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Re: Inverse properties

From: ☮ elf Pavlik ☮ <perpetual-tripper@wwelves.org>
Date: Sat, 07 Jun 2014 11:37:00 +0200
Message-ID: <5392DD3C.6040109@wwelves.org>
To: public-vocabs@w3.org
CC: Martin Hepp <martin.hepp@ebusiness-unibw.org>, Markus Lanthaler <markus.lanthaler@gmx.net>
On 04/14/2014 12:11 PM, Dan Brickley wrote:
> On 14 April 2014 11:03, martin.hepp@ebusiness-unibw.org
> <martin.hepp@ebusiness-unibw.org> wrote:
>> FYI: I just created and populated a W3C wiki page for the topic:
>> https://www.w3.org/wiki/WebSchemas/InverseProperties
> Thanks Martin! That's been on my todo list. However I don't yet see
> any content in the page ("There is currently no text in this page
> ..."), perhaps some problem saving it?

Looking at:

I have impression that


already has inverse property


Maybe we should document all properties which already have inversed
properties defined? Would it make sense to make them 'legacy' pattern
just as properties with plural names? I worry that apps consuming data
following schema.org concepts may need to deal with both ways of stating
the same relationship, when pair of inverse properties exist but one can
*also* use @rev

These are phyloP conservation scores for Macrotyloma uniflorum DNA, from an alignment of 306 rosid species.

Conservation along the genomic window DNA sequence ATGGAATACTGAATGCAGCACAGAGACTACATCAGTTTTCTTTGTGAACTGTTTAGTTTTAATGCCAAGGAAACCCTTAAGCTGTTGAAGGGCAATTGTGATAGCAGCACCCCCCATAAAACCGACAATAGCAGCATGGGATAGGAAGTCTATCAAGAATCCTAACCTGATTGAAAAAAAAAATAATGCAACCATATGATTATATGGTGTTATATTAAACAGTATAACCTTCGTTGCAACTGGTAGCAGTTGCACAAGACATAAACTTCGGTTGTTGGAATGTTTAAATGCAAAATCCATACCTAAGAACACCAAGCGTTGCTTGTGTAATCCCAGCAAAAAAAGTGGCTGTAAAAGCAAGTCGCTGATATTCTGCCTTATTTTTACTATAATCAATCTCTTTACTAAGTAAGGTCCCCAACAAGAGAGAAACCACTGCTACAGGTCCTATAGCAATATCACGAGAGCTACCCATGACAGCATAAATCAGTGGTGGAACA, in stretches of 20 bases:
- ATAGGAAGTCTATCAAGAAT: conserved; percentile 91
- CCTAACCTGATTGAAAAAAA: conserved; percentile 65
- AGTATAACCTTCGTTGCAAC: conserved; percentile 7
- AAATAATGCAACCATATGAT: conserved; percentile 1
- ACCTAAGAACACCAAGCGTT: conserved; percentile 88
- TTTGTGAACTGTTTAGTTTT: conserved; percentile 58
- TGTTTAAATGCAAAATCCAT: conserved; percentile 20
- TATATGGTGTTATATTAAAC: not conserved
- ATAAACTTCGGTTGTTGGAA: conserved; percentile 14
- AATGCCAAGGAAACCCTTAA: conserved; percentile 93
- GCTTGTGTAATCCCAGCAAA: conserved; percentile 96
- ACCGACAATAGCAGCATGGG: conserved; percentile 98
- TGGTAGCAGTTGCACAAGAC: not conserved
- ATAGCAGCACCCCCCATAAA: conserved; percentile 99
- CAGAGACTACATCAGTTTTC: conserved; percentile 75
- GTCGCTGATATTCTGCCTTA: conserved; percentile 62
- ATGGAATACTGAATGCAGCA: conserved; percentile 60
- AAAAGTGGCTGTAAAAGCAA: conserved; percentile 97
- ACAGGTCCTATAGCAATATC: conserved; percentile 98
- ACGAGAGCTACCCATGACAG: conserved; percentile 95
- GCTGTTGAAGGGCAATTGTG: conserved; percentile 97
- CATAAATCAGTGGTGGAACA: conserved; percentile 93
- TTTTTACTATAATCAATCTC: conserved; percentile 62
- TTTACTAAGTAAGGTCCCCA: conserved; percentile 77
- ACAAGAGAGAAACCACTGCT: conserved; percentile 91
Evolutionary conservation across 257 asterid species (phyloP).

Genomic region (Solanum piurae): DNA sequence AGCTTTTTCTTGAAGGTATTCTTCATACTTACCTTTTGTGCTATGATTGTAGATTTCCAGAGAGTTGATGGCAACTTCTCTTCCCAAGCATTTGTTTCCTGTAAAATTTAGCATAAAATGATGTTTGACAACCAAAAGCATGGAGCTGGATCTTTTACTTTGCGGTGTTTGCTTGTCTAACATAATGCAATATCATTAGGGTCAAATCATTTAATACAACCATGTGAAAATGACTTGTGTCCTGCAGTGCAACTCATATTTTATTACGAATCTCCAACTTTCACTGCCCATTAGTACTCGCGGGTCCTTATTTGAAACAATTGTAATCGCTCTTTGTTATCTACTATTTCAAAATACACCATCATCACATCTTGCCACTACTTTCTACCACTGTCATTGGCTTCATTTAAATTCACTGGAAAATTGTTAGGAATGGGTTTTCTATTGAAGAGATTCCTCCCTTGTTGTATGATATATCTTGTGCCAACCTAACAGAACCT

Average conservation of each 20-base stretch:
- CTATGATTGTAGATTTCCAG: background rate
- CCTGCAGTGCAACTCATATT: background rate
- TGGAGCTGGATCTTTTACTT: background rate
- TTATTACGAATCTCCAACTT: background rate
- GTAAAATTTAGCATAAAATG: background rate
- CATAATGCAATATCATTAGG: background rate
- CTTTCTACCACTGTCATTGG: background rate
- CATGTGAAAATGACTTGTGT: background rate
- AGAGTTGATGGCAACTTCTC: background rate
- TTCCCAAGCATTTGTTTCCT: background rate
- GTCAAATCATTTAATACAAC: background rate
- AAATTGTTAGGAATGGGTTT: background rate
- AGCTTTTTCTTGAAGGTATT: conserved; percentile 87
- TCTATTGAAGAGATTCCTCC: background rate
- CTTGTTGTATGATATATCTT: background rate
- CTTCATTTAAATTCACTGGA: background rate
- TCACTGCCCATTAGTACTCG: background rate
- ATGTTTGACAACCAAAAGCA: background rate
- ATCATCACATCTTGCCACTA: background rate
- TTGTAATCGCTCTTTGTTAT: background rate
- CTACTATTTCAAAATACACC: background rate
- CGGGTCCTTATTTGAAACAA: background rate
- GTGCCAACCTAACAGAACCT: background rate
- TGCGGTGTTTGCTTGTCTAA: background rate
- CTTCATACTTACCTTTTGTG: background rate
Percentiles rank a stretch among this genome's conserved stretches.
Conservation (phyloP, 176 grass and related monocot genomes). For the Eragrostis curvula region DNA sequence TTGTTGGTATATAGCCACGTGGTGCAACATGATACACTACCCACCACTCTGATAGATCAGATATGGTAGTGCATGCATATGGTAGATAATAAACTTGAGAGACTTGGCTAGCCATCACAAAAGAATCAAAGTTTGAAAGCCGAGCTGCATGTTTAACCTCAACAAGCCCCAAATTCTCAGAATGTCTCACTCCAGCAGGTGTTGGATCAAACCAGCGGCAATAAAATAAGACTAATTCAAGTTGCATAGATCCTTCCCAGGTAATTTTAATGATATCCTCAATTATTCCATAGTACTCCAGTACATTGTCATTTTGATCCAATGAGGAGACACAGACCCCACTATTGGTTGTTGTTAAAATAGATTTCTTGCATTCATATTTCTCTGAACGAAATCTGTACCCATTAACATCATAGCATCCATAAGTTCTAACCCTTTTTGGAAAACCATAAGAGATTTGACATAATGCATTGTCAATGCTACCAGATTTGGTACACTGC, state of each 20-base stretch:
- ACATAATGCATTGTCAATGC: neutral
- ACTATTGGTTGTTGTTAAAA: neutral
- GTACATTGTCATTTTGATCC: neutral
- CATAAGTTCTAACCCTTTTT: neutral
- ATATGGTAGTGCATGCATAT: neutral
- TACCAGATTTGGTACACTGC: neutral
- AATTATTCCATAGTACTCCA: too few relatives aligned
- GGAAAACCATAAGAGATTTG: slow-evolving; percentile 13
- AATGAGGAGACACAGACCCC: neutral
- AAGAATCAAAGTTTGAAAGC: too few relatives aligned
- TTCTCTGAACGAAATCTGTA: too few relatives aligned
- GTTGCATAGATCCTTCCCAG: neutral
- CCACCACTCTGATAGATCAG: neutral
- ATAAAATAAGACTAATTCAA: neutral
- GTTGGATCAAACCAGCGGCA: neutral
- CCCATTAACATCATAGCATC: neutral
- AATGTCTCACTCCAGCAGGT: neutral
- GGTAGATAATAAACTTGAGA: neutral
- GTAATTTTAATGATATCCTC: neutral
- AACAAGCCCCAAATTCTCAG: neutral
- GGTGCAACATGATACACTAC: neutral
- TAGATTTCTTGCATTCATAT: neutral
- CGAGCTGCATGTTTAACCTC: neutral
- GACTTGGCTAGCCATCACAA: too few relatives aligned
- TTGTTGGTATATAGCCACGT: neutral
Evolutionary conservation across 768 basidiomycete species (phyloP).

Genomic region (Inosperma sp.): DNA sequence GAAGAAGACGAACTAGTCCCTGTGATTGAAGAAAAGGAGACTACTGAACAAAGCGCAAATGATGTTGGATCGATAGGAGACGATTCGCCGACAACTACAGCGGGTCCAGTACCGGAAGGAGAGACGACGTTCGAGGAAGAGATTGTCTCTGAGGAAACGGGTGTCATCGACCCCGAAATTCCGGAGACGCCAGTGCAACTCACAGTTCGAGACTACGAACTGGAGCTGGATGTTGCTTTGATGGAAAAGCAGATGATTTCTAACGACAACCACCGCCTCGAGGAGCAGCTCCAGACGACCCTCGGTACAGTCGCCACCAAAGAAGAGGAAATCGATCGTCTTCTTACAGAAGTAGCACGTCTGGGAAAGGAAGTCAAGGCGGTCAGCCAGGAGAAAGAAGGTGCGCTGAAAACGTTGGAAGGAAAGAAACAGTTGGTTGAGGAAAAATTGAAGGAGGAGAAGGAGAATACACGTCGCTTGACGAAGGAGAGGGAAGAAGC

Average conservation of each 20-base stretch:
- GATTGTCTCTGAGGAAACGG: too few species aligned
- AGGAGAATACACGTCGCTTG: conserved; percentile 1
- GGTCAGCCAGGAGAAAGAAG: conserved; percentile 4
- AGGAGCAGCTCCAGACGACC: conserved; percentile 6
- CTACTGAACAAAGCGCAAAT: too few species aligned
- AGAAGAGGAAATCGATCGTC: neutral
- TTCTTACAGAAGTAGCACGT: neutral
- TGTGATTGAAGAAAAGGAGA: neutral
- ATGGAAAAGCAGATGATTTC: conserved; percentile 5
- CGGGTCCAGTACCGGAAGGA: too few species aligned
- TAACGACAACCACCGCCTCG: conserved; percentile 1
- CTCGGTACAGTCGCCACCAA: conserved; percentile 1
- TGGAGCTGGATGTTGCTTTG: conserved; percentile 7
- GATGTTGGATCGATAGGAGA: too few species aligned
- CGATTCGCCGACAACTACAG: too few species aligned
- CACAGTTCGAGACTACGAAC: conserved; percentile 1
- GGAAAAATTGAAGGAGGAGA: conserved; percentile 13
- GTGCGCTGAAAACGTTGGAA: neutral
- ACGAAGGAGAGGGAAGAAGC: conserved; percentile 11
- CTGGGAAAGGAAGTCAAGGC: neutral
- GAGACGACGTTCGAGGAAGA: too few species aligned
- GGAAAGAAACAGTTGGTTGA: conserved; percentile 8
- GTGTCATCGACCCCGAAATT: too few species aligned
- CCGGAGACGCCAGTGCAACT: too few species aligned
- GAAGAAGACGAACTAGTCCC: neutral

I think section *Instances of (Event) may appear as values for the
following properties* can give a good clue about when to use inverse

For one case i need to use inverse of

While http://schema.org/location seems to make sense for
http://schema.org/Place in case of http://schema.org/Organization I may
need to use http://schema.org/event as inverse, meaning ORGANIZER of
this event (somehow matching one in: http://www.w3.org/TR/rdfcal/#testdr
), or maybe it matches as inverse better http://schema.org/attendee and
we may need to add http://schema.org/organizer |
http://schema.org/host similar as we have http://schema.org/performer
I already proposed adding it in:

BTW somehow relevant discussion in Hydra CG:

""IME, a lot of people (outside the SemWeb community) find traversing
links in
the reverse direction "unnatural" and "hacky".

It may also be that it is much more efficient (performant) to follow the
forward link instead of the reverse links as there are much fewer of
them."" -- Markus Lanthaler

My apologies if I throw to many loosely related thoughts in single
message ;)
Received on Saturday, 7 June 2014 09:39:22 UTC

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